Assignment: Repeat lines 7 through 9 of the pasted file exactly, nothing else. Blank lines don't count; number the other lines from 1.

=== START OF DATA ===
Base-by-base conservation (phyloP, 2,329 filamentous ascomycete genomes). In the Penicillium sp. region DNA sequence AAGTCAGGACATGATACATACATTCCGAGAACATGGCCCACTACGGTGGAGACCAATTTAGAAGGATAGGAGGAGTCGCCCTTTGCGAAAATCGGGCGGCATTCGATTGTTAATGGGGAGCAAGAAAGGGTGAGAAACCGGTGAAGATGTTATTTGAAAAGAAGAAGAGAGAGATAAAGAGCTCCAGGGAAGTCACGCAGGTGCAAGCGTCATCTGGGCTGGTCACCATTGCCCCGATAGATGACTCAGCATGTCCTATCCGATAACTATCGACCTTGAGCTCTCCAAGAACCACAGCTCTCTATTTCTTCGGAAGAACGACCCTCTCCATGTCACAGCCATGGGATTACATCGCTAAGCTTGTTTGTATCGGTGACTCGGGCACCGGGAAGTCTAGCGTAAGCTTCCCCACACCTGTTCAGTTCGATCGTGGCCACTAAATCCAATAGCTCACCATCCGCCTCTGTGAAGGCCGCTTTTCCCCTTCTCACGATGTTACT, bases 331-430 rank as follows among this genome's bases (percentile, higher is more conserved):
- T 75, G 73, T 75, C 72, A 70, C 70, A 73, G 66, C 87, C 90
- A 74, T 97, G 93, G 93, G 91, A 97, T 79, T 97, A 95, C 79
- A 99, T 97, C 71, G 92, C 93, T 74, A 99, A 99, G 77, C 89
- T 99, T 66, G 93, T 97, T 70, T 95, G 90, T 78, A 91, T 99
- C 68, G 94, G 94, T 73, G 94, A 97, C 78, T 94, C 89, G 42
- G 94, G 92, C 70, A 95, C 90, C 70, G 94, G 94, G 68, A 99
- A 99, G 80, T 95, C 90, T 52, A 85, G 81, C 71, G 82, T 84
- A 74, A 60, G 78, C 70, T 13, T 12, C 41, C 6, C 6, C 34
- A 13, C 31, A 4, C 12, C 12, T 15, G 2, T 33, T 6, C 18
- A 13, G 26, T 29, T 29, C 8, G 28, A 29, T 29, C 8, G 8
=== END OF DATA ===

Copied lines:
- G 94, G 92, C 70, A 95, C 90, C 70, G 94, G 94, G 68, A 99
- A 99, G 80, T 95, C 90, T 52, A 85, G 81, C 71, G 82, T 84
- A 74, A 60, G 78, C 70, T 13, T 12, C 41, C 6, C 6, C 34